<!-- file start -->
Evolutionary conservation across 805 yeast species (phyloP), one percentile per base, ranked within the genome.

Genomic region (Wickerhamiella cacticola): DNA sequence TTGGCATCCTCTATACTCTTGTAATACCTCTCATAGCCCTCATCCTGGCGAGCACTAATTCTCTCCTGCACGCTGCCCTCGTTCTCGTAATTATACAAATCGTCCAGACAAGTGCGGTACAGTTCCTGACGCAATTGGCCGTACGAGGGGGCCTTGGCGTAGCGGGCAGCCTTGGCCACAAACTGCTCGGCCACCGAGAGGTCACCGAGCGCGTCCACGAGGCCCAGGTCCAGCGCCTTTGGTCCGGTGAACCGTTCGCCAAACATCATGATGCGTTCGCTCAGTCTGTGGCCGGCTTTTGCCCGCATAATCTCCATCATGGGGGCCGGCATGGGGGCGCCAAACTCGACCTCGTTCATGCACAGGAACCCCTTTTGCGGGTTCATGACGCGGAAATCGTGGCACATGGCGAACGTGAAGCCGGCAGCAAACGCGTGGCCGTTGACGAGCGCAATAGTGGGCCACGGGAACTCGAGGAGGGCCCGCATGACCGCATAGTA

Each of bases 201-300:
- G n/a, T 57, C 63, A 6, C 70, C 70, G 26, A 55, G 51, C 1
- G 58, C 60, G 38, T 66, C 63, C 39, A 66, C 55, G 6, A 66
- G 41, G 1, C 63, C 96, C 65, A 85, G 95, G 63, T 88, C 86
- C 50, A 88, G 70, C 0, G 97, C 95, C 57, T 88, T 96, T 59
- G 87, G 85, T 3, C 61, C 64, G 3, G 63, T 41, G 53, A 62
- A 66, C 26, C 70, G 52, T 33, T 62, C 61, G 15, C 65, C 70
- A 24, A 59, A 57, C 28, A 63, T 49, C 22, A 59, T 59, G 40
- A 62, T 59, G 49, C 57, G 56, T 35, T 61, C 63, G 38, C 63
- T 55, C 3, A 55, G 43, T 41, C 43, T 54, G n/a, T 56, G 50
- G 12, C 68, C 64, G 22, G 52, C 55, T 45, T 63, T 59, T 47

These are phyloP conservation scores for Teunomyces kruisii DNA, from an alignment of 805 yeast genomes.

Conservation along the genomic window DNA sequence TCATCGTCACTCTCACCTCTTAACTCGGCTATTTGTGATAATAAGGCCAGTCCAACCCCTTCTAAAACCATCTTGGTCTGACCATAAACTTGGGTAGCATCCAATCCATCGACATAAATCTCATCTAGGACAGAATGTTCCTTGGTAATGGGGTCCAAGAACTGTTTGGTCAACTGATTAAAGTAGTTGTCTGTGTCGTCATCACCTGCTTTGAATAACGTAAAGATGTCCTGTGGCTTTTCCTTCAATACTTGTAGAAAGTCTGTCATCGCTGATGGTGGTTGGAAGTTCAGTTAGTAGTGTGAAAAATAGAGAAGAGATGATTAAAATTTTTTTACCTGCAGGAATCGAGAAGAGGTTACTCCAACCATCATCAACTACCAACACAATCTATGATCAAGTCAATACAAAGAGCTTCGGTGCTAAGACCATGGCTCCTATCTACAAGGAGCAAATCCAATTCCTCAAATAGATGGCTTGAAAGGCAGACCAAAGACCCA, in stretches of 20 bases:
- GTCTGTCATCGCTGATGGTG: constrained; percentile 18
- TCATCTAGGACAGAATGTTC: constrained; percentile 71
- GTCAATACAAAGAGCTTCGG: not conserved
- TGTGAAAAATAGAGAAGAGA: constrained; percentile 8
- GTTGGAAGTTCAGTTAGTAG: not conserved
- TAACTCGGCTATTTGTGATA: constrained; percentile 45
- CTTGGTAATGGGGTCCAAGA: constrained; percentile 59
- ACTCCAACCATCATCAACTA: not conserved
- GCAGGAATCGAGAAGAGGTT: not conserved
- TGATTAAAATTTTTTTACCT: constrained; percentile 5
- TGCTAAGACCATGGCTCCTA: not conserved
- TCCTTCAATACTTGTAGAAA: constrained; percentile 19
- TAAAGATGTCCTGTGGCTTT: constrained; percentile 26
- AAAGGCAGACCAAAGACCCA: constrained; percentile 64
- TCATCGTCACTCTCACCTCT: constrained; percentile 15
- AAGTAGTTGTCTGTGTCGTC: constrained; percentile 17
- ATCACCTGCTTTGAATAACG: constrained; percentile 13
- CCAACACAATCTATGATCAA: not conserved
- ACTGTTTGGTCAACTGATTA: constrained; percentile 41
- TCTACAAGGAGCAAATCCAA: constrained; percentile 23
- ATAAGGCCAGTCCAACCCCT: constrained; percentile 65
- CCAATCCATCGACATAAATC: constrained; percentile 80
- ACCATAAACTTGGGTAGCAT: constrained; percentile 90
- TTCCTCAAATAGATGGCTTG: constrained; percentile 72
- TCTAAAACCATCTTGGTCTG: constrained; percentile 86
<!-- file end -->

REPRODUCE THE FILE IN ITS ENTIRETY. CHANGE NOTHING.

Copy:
Evolutionary conservation across 805 yeast species (phyloP), one percentile per base, ranked within the genome.

Genomic region (Wickerhamiella cacticola): DNA sequence TTGGCATCCTCTATACTCTTGTAATACCTCTCATAGCCCTCATCCTGGCGAGCACTAATTCTCTCCTGCACGCTGCCCTCGTTCTCGTAATTATACAAATCGTCCAGACAAGTGCGGTACAGTTCCTGACGCAATTGGCCGTACGAGGGGGCCTTGGCGTAGCGGGCAGCCTTGGCCACAAACTGCTCGGCCACCGAGAGGTCACCGAGCGCGTCCACGAGGCCCAGGTCCAGCGCCTTTGGTCCGGTGAACCGTTCGCCAAACATCATGATGCGTTCGCTCAGTCTGTGGCCGGCTTTTGCCCGCATAATCTCCATCATGGGGGCCGGCATGGGGGCGCCAAACTCGACCTCGTTCATGCACAGGAACCCCTTTTGCGGGTTCATGACGCGGAAATCGTGGCACATGGCGAACGTGAAGCCGGCAGCAAACGCGTGGCCGTTGACGAGCGCAATAGTGGGCCACGGGAACTCGAGGAGGGCCCGCATGACCGCATAGTA

Each of bases 201-300:
- G n/a, T 57, C 63, A 6, C 70, C 70, G 26, A 55, G 51, C 1
- G 58, C 60, G 38, T 66, C 63, C 39, A 66, C 55, G 6, A 66
- G 41, G 1, C 63, C 96, C 65, A 85, G 95, G 63, T 88, C 86
- C 50, A 88, G 70, C 0, G 97, C 95, C 57, T 88, T 96, T 59
- G 87, G 85, T 3, C 61, C 64, G 3, G 63, T 41, G 53, A 62
- A 66, C 26, C 70, G 52, T 33, T 62, C 61, G 15, C 65, C 70
- A 24, A 59, A 57, C 28, A 63, T 49, C 22, A 59, T 59, G 40
- A 62, T 59, G 49, C 57, G 56, T 35, T 61, C 63, G 38, C 63
- T 55, C 3, A 55, G 43, T 41, C 43, T 54, G n/a, T 56, G 50
- G 12, C 68, C 64, G 22, G 52, C 55, T 45, T 63, T 59, T 47

These are phyloP conservation scores for Teunomyces kruisii DNA, from an alignment of 805 yeast genomes.

Conservation along the genomic window DNA sequence TCATCGTCACTCTCACCTCTTAACTCGGCTATTTGTGATAATAAGGCCAGTCCAACCCCTTCTAAAACCATCTTGGTCTGACCATAAACTTGGGTAGCATCCAATCCATCGACATAAATCTCATCTAGGACAGAATGTTCCTTGGTAATGGGGTCCAAGAACTGTTTGGTCAACTGATTAAAGTAGTTGTCTGTGTCGTCATCACCTGCTTTGAATAACGTAAAGATGTCCTGTGGCTTTTCCTTCAATACTTGTAGAAAGTCTGTCATCGCTGATGGTGGTTGGAAGTTCAGTTAGTAGTGTGAAAAATAGAGAAGAGATGATTAAAATTTTTTTACCTGCAGGAATCGAGAAGAGGTTACTCCAACCATCATCAACTACCAACACAATCTATGATCAAGTCAATACAAAGAGCTTCGGTGCTAAGACCATGGCTCCTATCTACAAGGAGCAAATCCAATTCCTCAAATAGATGGCTTGAAAGGCAGACCAAAGACCCA, in stretches of 20 bases:
- GTCTGTCATCGCTGATGGTG: constrained; percentile 18
- TCATCTAGGACAGAATGTTC: constrained; percentile 71
- GTCAATACAAAGAGCTTCGG: not conserved
- TGTGAAAAATAGAGAAGAGA: constrained; percentile 8
- GTTGGAAGTTCAGTTAGTAG: not conserved
- TAACTCGGCTATTTGTGATA: constrained; percentile 45
- CTTGGTAATGGGGTCCAAGA: constrained; percentile 59
- ACTCCAACCATCATCAACTA: not conserved
- GCAGGAATCGAGAAGAGGTT: not conserved
- TGATTAAAATTTTTTTACCT: constrained; percentile 5
- TGCTAAGACCATGGCTCCTA: not conserved
- TCCTTCAATACTTGTAGAAA: constrained; percentile 19
- TAAAGATGTCCTGTGGCTTT: constrained; percentile 26
- AAAGGCAGACCAAAGACCCA: constrained; percentile 64
- TCATCGTCACTCTCACCTCT: constrained; percentile 15
- AAGTAGTTGTCTGTGTCGTC: constrained; percentile 17
- ATCACCTGCTTTGAATAACG: constrained; percentile 13
- CCAACACAATCTATGATCAA: not conserved
- ACTGTTTGGTCAACTGATTA: constrained; percentile 41
- TCTACAAGGAGCAAATCCAA: constrained; percentile 23
- ATAAGGCCAGTCCAACCCCT: constrained; percentile 65
- CCAATCCATCGACATAAATC: constrained; percentile 80
- ACCATAAACTTGGGTAGCAT: constrained; percentile 90
- TTCCTCAAATAGATGGCTTG: constrained; percentile 72
- TCTAAAACCATCTTGGTCTG: constrained; percentile 86